# Closeness / Outward closeness / Inward closeness

Closeness is a graph centrality measure that considers the lengths of shortest paths between a domain and all other domains in the ecosystem (see distance for more about paths). Closeness is calculated using the graph of links relationships for the ecosystem. Outward closeness and inward closeness are calculated using the graph of backlinks referral relationships for the ecosystem.

Domains with relatively high closeness, outward closeness, or inward closeness scores may occupy positions
of 'influence' in a network, and can be useful to evaluate as candidates to approach for backlinks (when not
**principal** or **competitor** domains).

A nice way to understand closeness is a party. Guest A knows 10 people at the party, another 10 are 'friends of friends', and the remaining guests are 'friends of friends of friends' or strangers. In contrast, the host knows everyone (they invited them, after all). In a network graph of friendships for the party, the host will have a maximum closeness score, and guest A will have a much lower score.

## Calculating closeness

Closeness scores are on a scale from 0 to 1.

In the following illustration, domain A has links relationships with almost all other domains, whilst domain B only has a links relationship with one other domain:

The length of the shortest path between domain A and every other domain except domain B is 1 step, and the shortest path between domains A and B has a length of 2 steps. In contrast, the shortest path between domain B and the majority of other domains is 3 steps.

In this mini-ecosystem, domain A will have a much higher closeness score than domain B (in fact, domain A will have the highest closeness score).

## Calculating outward closeness

Outward closeness scores are on a scale from 0 to 1.

In the following illustration, domains A and B are connected by backlinks referral relationships to a number of other domains:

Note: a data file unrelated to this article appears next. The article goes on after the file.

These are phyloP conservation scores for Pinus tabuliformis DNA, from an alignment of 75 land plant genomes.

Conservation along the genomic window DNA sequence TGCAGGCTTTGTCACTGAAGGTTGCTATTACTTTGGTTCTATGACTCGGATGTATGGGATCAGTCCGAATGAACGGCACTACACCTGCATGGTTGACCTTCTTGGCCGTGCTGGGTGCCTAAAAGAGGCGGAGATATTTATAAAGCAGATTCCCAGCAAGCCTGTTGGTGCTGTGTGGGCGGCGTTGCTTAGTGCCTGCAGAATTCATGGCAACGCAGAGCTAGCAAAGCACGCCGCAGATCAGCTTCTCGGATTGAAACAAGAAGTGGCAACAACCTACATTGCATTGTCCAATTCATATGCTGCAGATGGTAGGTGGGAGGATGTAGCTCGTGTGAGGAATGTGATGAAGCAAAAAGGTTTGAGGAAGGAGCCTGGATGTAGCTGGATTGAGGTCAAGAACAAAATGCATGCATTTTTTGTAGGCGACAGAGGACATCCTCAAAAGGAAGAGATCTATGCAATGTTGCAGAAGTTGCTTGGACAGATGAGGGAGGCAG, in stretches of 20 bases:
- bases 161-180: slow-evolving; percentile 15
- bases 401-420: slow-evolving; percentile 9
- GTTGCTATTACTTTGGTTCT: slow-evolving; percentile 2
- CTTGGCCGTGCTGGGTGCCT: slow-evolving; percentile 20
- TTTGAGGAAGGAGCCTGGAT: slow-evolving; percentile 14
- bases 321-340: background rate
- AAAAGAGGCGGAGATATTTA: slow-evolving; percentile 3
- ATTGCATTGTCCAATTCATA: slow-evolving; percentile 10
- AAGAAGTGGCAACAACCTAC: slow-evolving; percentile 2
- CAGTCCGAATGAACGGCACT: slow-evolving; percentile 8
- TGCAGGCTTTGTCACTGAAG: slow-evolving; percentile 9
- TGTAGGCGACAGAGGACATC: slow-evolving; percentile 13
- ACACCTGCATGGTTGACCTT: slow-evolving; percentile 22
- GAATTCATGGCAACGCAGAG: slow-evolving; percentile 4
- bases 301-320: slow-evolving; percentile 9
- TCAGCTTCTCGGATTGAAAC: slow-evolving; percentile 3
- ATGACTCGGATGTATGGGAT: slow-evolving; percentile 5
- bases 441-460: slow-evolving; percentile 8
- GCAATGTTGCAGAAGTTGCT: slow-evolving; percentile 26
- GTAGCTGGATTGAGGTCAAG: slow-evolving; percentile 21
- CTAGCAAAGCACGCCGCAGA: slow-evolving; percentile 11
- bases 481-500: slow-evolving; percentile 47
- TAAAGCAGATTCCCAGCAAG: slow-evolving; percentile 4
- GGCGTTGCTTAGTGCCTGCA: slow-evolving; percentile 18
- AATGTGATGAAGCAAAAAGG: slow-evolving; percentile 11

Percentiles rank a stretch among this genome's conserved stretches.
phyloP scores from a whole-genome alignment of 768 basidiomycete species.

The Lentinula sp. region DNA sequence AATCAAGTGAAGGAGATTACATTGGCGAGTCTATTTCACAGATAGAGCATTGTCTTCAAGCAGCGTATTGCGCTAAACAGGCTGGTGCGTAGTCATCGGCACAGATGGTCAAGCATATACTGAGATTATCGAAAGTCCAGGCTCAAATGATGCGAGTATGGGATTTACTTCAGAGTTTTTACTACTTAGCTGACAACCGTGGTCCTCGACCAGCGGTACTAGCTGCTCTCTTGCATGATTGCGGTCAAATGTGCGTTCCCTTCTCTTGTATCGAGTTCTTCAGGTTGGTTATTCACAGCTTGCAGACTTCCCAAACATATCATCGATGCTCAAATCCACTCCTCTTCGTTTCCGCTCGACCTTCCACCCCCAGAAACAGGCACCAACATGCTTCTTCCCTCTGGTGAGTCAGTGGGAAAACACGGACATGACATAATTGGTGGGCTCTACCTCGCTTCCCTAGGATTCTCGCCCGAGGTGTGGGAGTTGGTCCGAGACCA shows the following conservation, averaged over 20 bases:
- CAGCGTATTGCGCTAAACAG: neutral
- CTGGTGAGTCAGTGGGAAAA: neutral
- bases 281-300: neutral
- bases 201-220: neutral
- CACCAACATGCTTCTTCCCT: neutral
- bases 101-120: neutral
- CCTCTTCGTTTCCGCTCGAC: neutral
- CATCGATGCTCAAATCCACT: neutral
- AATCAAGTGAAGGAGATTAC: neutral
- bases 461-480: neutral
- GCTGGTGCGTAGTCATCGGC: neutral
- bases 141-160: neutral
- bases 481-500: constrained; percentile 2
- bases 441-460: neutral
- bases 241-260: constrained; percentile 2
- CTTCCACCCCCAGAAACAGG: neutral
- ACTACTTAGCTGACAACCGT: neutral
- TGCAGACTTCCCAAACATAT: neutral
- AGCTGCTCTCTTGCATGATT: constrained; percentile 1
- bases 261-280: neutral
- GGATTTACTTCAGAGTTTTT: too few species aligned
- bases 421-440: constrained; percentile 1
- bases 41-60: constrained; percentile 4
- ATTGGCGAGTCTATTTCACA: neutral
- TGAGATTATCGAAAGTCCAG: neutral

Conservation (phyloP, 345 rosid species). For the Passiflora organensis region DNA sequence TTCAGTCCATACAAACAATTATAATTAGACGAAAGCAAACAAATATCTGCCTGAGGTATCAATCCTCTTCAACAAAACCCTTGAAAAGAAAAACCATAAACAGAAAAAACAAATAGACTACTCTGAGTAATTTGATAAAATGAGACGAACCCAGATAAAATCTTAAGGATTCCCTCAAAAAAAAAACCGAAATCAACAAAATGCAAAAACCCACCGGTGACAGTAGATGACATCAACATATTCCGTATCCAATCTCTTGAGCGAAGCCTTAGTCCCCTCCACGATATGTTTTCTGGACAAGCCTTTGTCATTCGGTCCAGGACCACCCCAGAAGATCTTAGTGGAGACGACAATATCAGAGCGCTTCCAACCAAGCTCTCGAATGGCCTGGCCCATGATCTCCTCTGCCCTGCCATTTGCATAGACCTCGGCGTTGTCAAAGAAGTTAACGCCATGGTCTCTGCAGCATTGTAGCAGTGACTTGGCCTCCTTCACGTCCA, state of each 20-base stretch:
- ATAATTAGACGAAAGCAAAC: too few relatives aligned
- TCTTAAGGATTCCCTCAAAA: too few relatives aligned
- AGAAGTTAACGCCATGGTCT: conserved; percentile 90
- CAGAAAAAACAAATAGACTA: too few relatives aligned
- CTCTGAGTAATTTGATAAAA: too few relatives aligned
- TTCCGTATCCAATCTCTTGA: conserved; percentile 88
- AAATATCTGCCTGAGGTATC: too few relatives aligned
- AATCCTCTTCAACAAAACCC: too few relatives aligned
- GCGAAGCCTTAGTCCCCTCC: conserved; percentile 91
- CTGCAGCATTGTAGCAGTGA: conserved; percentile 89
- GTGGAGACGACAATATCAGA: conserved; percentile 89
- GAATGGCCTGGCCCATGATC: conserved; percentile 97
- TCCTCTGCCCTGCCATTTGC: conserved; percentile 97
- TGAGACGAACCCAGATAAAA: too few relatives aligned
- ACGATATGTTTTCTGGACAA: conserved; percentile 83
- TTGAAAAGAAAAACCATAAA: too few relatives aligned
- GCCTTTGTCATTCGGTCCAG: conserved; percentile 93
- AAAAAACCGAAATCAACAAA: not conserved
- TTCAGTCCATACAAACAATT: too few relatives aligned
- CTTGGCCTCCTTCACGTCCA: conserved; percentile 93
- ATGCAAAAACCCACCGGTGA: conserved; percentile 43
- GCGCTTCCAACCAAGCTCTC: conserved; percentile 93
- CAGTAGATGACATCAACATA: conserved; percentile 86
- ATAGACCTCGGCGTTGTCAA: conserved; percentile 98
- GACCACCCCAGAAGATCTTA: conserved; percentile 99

To calculate outward closeness, paths must follow the direction of the relationships. In the following illustration, paths that start from domain A link it to 6 other domains, and the majority of these paths have a length of 1 step:

However, domain B only has relationships *from* it *to* one other domain. Although the length
of that path is 1 step, it's a dead end, and the lack of paths leading from domain B to more domains will
severely impact domain B's outward closeness score:

In this mini-ecosystem, domain A will have a high outward closeness score, and domain B will have a very low Outward closeness score.

## Calculating inward closeness

Inward closeness scores are on a scale from 0 to 1.

In the following illustration, domains A and B are connected by backlinks referral relationships to a number of other domains:

To calculate inward closeness, paths must follow the *reverse* direction of the relationships. In the
following illustration, paths that lead to domain A link it to just one other domain. Although the length of
that path is 1 step, the lack of paths leading to domain A from more domains will severely impact domain A's
inward closeness score:

In contrast, domain B is at the end of paths from 3 other domains, with lengths ranging from 1 to 3 steps:

In this mini-ecosystem, domain B will have a higher inward closeness score than domain A.

## Viewing closeness / outward closeness / inward closeness values

All worksheets in the data tables (MS Excel file) for a report that list domains contain
`Closeness (lr)`

, `Outward closeness (br)`

, and `Inward closeness (br)`

columns for these attributes. The `(lr)`

and `(br)`

at the end of each column name denotes
whether the value is calculated using the graph of links relationships, or the graph of backlinks referral
relationships.